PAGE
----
By Tobey Pitman, Community Ministries Missionary, Northshore Baptist Association, LA
The ultimate task of the missionary is to bring people to Jesus. Missionary service is a widely varied work and many contributing factors make the task easier or more difficult. None the less the work always revolves around the singular goal of introducing others to Jesus. The missionary calling may be viewed as a diamond in that there are many facets or angles from which one may approach spiritual neediness and many ways to tell others about the good news of Jesus Christ.
Jesus was always about the mission of helping people, all kinds of people, to achieve personal spiritual wholeness. The gospels remind us that Jesus spoke to people from the uttermost to the guttermost about the Kingdom. He spoke to the powerful…t Pontius Pilate and Herod, to the influential,,, Nicodemus, the scribes and Pharisees, and the High Priest, and to the least of society… lepers, beggars, and tax collectors. Jesus was singleminded in His work as He sought constantly to deliver humanity from the weight of the punishment of their own sin.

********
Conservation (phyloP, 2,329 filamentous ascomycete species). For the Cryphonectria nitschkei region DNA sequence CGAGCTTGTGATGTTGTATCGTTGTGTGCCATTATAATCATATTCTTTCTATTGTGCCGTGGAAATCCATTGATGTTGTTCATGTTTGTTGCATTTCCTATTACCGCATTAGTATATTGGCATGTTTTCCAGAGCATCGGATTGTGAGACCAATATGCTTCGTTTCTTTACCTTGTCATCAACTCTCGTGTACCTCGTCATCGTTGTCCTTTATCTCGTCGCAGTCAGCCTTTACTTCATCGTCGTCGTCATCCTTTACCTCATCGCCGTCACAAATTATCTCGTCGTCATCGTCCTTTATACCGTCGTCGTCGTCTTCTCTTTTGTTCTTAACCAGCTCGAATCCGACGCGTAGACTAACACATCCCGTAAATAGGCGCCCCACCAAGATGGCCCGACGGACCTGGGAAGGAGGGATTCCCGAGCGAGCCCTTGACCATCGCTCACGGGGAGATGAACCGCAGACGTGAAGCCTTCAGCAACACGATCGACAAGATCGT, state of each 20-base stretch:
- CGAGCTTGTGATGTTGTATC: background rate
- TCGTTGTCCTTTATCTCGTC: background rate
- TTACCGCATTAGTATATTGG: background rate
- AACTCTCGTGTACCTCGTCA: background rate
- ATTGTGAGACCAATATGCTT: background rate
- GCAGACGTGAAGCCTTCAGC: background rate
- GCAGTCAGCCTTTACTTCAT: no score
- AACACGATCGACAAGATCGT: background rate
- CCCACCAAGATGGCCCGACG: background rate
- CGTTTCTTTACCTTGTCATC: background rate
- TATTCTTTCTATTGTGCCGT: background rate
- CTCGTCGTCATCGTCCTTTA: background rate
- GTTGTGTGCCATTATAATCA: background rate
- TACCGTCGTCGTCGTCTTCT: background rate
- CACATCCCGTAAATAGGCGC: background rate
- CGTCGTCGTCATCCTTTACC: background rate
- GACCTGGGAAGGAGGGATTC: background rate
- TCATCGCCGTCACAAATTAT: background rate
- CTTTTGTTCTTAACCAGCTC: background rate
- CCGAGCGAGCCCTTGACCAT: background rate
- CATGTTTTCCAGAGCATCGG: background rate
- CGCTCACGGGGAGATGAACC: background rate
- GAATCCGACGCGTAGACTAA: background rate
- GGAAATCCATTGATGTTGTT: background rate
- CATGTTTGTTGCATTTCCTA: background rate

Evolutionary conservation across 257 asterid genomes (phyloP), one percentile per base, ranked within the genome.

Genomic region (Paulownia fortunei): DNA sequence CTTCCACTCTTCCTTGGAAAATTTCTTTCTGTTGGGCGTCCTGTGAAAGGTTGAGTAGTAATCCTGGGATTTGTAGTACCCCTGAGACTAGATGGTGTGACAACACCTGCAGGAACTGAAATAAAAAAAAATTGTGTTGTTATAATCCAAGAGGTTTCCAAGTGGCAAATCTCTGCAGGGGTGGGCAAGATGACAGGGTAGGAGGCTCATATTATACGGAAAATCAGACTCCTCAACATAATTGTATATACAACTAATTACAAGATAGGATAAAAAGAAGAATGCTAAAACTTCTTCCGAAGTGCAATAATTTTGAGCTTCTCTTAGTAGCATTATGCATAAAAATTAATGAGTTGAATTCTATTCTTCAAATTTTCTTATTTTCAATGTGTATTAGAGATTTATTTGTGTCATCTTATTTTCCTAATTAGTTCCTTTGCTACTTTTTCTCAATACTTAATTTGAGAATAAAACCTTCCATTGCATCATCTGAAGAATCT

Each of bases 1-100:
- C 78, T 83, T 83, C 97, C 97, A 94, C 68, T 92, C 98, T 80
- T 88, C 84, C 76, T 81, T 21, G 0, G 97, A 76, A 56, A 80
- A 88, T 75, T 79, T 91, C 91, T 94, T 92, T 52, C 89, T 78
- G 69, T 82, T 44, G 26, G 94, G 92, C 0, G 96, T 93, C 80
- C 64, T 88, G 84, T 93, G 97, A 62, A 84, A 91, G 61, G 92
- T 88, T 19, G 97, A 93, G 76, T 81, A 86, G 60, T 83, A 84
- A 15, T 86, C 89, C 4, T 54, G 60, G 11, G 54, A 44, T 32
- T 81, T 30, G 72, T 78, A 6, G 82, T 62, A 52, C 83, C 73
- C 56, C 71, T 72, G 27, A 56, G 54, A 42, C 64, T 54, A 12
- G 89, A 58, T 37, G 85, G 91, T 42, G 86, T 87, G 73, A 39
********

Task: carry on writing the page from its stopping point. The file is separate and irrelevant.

The good news is that Jesus receives sinful men and women! We are reminded of this joyful truth throughout the Gospels. But in spite of this good news, Jesus was criticized regularly by the religious traditionalists for the shoddy company He kept. Jesus invited these people into the Kingdom and to join Him in His mission. These men and women were not necessarily the most faithful members of the local synagogue.
In spite of the criticism, Jesus never changed His strategy of reaching out to all mankind, including the unclean and the outcast. He challenged the religious traditions of His day! He got into plenty of trouble considering that His only goal was reach out to people who needed the savior.